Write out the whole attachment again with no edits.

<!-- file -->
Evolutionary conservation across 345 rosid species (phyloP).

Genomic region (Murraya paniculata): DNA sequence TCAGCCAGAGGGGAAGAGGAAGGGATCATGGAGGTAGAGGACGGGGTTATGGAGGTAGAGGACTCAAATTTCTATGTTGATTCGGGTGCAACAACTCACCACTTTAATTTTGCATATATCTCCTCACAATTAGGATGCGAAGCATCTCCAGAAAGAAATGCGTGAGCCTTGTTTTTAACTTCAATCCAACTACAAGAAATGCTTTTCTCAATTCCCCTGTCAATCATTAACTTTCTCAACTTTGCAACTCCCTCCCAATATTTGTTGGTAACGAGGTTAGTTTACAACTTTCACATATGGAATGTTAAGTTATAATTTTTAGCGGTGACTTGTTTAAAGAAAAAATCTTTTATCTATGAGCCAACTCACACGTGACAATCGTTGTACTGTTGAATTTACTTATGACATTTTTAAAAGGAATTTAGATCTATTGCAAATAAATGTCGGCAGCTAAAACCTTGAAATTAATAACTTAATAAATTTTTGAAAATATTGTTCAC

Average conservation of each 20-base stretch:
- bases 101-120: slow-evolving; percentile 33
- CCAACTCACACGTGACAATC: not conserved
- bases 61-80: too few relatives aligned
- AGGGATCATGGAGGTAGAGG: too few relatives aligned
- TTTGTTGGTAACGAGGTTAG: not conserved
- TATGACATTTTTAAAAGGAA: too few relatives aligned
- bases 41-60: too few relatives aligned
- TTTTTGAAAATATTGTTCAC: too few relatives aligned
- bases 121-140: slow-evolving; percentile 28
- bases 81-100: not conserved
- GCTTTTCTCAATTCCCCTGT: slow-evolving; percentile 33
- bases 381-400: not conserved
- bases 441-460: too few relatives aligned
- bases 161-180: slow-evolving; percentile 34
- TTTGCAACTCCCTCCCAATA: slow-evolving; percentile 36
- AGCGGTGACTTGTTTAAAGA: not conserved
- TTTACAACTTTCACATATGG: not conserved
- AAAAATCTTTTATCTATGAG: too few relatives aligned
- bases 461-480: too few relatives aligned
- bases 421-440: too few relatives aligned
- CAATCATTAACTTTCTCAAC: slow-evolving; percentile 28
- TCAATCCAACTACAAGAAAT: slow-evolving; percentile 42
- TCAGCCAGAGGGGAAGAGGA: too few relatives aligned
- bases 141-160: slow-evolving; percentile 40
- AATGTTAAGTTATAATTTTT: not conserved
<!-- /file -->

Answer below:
Evolutionary conservation across 345 rosid species (phyloP).

Genomic region (Murraya paniculata): DNA sequence TCAGCCAGAGGGGAAGAGGAAGGGATCATGGAGGTAGAGGACGGGGTTATGGAGGTAGAGGACTCAAATTTCTATGTTGATTCGGGTGCAACAACTCACCACTTTAATTTTGCATATATCTCCTCACAATTAGGATGCGAAGCATCTCCAGAAAGAAATGCGTGAGCCTTGTTTTTAACTTCAATCCAACTACAAGAAATGCTTTTCTCAATTCCCCTGTCAATCATTAACTTTCTCAACTTTGCAACTCCCTCCCAATATTTGTTGGTAACGAGGTTAGTTTACAACTTTCACATATGGAATGTTAAGTTATAATTTTTAGCGGTGACTTGTTTAAAGAAAAAATCTTTTATCTATGAGCCAACTCACACGTGACAATCGTTGTACTGTTGAATTTACTTATGACATTTTTAAAAGGAATTTAGATCTATTGCAAATAAATGTCGGCAGCTAAAACCTTGAAATTAATAACTTAATAAATTTTTGAAAATATTGTTCAC

Average conservation of each 20-base stretch:
- bases 101-120: slow-evolving; percentile 33
- CCAACTCACACGTGACAATC: not conserved
- bases 61-80: too few relatives aligned
- AGGGATCATGGAGGTAGAGG: too few relatives aligned
- TTTGTTGGTAACGAGGTTAG: not conserved
- TATGACATTTTTAAAAGGAA: too few relatives aligned
- bases 41-60: too few relatives aligned
- TTTTTGAAAATATTGTTCAC: too few relatives aligned
- bases 121-140: slow-evolving; percentile 28
- bases 81-100: not conserved
- GCTTTTCTCAATTCCCCTGT: slow-evolving; percentile 33
- bases 381-400: not conserved
- bases 441-460: too few relatives aligned
- bases 161-180: slow-evolving; percentile 34
- TTTGCAACTCCCTCCCAATA: slow-evolving; percentile 36
- AGCGGTGACTTGTTTAAAGA: not conserved
- TTTACAACTTTCACATATGG: not conserved
- AAAAATCTTTTATCTATGAG: too few relatives aligned
- bases 461-480: too few relatives aligned
- bases 421-440: too few relatives aligned
- CAATCATTAACTTTCTCAAC: slow-evolving; percentile 28
- TCAATCCAACTACAAGAAAT: slow-evolving; percentile 42
- TCAGCCAGAGGGGAAGAGGA: too few relatives aligned
- bases 141-160: slow-evolving; percentile 40
- AATGTTAAGTTATAATTTTT: not conserved